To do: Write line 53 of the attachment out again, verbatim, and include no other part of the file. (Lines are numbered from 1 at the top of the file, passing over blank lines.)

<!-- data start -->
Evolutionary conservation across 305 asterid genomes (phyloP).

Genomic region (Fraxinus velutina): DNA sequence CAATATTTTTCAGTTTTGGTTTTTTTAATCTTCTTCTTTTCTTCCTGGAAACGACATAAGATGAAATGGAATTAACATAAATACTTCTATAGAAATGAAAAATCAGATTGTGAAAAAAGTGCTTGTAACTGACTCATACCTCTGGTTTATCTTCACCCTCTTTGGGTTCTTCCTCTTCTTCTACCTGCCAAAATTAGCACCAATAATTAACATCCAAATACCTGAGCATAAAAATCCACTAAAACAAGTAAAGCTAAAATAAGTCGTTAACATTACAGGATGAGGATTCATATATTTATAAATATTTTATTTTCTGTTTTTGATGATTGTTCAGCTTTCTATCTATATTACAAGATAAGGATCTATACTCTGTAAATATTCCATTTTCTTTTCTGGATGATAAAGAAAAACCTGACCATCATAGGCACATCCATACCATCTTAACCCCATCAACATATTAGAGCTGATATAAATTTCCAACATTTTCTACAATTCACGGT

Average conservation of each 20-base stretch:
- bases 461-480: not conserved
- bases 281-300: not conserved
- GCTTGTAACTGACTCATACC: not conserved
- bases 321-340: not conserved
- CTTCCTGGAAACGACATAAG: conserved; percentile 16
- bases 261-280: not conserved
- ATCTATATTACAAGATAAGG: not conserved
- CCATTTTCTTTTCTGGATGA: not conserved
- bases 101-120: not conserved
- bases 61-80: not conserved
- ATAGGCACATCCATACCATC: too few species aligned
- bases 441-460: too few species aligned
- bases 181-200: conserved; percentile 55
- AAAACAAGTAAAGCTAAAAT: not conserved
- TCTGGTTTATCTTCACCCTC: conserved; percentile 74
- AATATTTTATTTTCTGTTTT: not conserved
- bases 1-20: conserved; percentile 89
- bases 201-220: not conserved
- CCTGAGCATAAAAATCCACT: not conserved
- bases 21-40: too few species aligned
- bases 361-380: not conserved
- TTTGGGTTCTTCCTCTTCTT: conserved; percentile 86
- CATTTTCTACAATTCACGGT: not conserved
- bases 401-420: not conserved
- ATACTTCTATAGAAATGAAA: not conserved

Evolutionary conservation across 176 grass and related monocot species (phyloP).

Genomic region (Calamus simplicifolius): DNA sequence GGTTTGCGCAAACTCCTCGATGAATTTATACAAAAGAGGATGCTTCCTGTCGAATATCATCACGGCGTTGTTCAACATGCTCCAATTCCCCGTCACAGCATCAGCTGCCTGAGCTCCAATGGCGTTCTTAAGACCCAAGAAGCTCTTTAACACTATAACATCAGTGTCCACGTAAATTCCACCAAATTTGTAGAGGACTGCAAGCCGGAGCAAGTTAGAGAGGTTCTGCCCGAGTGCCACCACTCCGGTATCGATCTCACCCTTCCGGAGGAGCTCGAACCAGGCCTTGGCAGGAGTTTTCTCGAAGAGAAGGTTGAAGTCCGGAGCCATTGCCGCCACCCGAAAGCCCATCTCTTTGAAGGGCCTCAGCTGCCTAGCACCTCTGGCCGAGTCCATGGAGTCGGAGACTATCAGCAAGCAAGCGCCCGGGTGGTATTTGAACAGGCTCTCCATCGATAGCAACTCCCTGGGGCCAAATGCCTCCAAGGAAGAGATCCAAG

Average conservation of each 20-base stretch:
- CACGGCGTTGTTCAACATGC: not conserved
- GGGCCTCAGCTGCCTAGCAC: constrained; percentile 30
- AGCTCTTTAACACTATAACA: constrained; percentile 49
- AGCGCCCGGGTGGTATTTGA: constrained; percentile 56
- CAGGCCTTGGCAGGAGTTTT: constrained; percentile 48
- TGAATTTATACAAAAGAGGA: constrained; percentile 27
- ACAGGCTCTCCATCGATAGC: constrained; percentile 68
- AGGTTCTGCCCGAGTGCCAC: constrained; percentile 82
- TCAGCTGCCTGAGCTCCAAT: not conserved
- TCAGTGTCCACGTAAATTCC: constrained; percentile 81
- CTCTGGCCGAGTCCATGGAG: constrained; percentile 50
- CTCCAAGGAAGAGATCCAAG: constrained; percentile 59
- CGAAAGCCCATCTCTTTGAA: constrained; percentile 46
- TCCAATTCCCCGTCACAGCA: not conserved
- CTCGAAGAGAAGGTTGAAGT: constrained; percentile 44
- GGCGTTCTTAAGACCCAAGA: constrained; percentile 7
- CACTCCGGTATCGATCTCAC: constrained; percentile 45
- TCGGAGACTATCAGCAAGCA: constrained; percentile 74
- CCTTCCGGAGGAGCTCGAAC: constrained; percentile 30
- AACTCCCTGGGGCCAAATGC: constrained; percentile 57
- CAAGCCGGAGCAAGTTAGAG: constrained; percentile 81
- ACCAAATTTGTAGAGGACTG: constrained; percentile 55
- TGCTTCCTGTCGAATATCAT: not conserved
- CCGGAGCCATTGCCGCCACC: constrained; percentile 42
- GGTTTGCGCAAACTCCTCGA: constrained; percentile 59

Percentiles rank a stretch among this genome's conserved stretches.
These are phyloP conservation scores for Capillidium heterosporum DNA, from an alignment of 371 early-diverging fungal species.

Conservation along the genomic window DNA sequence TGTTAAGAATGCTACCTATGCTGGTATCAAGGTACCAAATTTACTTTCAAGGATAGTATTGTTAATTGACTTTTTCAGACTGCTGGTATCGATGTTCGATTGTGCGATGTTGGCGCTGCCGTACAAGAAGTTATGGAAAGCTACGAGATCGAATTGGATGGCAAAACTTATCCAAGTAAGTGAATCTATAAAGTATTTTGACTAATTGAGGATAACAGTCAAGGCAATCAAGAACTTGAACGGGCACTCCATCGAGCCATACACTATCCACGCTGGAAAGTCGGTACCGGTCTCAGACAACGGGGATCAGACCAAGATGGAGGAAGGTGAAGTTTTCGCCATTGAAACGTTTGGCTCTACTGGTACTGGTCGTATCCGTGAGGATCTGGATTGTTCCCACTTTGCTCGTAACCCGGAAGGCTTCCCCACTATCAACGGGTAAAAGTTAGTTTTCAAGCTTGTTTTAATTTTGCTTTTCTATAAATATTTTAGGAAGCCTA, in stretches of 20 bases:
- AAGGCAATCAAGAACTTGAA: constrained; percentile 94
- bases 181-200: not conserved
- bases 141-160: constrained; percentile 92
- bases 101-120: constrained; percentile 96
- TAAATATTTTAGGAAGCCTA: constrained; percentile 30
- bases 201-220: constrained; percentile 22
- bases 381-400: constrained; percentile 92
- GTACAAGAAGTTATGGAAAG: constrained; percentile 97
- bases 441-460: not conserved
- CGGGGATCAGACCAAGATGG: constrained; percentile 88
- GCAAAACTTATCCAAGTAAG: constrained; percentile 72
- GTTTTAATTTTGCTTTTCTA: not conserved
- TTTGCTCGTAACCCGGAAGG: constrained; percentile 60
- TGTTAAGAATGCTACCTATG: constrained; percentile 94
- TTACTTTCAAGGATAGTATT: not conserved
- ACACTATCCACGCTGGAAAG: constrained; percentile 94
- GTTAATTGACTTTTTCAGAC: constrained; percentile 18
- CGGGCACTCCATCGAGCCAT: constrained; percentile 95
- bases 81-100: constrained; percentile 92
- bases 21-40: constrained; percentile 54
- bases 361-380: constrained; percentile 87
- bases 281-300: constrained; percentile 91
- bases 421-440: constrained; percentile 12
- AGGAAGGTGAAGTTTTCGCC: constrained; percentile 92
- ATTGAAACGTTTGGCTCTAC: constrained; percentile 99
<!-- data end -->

- ACCAAATTTGTAGAGGACTG: constrained; percentile 55